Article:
Partial closure threat lifted at Worstead recycling centre
PUBLISHED: 12:39 25 September 2015 | UPDATED: 12:39 25 September 2015
Archant Norfolk 2015
The threat of partial closure at a busy north Norfolk recycling centre has been lifted.
A county-wide review of the recycling centre network has ruled out earlier thoughts of reducing the Worstead site from seven days a week to four in a bid to save money.
But possible relocation or redevelopment of the Sheringham site, and relocation of the larger Mayton Wood centre near Coltishall, are still being explored.
And all sites will close an hour earlier, at 5pm, in summer as part of the savings drive.
An alternative package of changes to the service were agreed by Norfolk County Council’s environment, development and transport committee last Friday.
A change of contract and efficiencies means the council now needs to save £280,000 instead of the original £447,000.
Previous plans to introduce a £2 charge to use Worstead were dropped in March when the government outlawed any fees for using household recycling centres.
The removal of the part-time threat to the site has been welcomed by councillors who fought the idea.
County Councillor for North Walsham East, Eric Seward, said: “Residents in and around the North Walsham area will, I am sure, be pleased and relieved that the original ideas for changing Worstead recycling centre have been shelved once and for all.
“We all know that the county council faces major challenges and needs to make big savings to make up our funding gap.
“But we made a very strong case that this was the simply the wrong plan in the wrong place and that we should pause, review and reconsider – and we’ve been proved right.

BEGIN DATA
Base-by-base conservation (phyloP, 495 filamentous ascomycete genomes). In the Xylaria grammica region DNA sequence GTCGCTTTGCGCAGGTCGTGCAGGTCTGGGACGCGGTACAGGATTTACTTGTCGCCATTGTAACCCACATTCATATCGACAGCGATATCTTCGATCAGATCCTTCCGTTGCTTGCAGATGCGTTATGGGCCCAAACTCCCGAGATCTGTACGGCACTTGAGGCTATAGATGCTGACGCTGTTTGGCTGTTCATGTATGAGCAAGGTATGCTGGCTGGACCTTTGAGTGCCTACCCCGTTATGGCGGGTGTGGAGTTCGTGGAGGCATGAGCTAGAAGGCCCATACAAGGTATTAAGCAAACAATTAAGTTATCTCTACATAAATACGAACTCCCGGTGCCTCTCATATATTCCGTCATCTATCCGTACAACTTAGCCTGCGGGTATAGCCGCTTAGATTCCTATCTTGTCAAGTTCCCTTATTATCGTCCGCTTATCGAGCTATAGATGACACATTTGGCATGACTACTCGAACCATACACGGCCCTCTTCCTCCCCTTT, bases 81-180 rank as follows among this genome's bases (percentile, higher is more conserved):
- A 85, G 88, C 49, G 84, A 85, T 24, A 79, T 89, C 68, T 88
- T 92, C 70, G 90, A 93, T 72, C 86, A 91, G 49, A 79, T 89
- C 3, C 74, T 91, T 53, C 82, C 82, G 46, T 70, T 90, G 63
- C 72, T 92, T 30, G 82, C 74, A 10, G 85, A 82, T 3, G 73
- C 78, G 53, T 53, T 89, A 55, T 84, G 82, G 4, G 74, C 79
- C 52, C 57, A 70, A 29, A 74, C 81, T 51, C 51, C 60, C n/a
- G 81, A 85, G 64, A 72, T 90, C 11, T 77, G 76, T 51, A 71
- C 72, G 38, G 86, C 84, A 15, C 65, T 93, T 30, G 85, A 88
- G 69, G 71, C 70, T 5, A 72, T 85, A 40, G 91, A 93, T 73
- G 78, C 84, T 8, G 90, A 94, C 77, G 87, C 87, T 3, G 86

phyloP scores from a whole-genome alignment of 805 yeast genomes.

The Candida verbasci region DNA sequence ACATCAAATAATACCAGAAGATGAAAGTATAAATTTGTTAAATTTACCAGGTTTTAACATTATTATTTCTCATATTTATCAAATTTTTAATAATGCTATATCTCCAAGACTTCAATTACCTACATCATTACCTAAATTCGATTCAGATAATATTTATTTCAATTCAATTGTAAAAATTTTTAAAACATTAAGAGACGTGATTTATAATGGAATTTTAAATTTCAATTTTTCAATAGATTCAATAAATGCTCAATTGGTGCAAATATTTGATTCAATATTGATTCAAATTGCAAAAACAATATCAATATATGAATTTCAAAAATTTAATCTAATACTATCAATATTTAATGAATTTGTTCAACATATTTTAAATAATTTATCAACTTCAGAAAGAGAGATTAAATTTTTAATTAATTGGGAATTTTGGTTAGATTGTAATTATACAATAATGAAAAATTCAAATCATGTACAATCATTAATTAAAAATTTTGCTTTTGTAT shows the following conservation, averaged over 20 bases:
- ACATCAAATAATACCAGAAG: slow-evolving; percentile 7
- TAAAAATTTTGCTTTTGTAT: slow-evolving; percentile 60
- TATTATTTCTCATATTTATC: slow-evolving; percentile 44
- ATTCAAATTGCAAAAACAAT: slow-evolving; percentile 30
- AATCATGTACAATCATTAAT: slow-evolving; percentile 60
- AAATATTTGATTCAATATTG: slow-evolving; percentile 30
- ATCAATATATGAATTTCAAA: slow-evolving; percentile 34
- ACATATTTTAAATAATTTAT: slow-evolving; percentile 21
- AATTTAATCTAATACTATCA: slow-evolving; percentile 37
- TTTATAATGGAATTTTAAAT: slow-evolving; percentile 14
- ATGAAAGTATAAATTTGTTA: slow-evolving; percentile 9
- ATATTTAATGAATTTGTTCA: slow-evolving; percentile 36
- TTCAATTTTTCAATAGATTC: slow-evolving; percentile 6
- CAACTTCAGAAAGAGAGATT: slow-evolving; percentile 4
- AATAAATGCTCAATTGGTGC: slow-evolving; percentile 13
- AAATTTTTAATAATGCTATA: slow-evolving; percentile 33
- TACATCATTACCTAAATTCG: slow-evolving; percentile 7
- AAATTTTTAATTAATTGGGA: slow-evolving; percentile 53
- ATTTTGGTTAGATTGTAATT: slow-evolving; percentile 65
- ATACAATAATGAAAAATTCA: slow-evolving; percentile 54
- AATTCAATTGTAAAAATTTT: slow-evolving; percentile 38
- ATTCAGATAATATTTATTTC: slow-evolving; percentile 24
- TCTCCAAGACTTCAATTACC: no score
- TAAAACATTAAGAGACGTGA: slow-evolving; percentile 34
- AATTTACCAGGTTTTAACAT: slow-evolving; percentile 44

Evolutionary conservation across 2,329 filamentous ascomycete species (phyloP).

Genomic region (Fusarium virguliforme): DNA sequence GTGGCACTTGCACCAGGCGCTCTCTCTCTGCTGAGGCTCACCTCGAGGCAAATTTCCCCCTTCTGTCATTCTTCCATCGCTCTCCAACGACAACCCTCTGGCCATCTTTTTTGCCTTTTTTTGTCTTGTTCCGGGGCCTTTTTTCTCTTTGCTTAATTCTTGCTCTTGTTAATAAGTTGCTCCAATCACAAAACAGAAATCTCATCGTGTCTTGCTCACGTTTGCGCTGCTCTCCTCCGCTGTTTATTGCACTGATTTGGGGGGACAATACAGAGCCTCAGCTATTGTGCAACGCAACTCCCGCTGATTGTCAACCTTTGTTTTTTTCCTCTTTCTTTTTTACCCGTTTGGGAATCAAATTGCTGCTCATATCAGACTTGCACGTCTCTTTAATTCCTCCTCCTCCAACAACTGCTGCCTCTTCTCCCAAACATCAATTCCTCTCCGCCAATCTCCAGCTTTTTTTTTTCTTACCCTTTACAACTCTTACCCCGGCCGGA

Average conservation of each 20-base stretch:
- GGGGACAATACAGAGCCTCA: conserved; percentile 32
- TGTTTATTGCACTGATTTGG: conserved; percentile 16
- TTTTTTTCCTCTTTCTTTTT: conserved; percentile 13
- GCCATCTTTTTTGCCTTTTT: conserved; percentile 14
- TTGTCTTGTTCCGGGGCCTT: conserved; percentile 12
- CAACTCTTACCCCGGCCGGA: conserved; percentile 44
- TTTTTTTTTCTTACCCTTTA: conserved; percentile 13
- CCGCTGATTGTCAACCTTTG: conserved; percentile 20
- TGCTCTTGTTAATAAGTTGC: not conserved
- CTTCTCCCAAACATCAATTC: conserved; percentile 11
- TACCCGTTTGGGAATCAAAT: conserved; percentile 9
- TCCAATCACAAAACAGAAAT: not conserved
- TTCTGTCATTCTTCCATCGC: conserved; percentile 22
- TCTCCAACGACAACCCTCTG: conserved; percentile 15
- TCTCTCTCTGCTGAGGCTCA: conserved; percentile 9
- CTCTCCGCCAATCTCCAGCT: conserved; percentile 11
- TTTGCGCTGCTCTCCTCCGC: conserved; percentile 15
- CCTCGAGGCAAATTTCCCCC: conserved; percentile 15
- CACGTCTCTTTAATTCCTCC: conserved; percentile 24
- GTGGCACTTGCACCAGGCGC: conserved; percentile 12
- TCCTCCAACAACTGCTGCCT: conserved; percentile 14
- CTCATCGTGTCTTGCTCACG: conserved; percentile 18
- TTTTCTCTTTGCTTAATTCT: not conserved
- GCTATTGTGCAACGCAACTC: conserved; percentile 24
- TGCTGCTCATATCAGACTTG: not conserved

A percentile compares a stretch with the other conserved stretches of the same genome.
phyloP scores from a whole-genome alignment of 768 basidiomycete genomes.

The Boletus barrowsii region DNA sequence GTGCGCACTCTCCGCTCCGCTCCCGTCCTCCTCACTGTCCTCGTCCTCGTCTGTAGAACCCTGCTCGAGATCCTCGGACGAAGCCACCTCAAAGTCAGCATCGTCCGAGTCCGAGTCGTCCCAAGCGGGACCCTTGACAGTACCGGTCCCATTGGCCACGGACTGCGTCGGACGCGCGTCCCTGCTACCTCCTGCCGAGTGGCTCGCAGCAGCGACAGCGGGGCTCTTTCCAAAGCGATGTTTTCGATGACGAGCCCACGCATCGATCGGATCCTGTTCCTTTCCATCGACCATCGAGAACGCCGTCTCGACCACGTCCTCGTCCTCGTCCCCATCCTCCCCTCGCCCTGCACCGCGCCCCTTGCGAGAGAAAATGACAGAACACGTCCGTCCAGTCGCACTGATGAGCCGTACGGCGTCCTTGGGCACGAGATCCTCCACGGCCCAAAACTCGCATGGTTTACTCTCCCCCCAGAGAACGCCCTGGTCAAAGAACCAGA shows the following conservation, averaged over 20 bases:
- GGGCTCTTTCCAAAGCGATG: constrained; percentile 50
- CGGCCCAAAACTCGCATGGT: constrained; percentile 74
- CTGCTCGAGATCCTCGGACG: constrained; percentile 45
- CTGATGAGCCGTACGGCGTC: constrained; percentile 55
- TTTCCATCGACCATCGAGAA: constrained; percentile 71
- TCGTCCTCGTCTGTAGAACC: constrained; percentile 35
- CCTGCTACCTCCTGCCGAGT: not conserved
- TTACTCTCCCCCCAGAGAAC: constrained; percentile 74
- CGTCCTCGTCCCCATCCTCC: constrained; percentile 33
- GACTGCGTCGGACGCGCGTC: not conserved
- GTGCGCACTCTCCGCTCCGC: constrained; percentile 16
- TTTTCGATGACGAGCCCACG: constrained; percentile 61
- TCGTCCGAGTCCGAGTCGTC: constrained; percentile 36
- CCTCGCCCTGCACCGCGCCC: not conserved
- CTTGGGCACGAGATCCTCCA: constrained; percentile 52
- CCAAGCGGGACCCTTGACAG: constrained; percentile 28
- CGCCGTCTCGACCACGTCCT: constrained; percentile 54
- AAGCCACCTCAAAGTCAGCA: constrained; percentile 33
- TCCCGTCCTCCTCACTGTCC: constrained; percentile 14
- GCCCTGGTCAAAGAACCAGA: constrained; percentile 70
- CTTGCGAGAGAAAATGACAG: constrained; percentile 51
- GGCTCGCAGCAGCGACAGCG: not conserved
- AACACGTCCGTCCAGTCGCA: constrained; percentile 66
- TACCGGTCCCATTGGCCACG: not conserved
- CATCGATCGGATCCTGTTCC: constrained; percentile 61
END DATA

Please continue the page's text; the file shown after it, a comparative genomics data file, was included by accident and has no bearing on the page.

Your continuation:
“The review showed clearly that Worstead is one of the busiest recycling centres in the county’s network. Making it part time would just have inconvenienced a great many people and put unnecessary pressure on other sites.”
John Timewell, councillor for North Walsham West and vice-chairman of the EDT committee, added: “We’ve made Norfolk’s recycling centre service more efficient and this new package of measures also affects far fewer people than the previous proposals would have done, particularly in this part of Norfolk.”
There was still a need to consider what type of recycling network was run in the future - including having a network of “fewer, larger, modern super sites with a wider range of recycling and reuse facilities.”
It would be a big investment and take some time to deliver but if it could improve recycling performance, meet future population growth, and deliver big savings for council tax payers, it was worth looking into in more detail.
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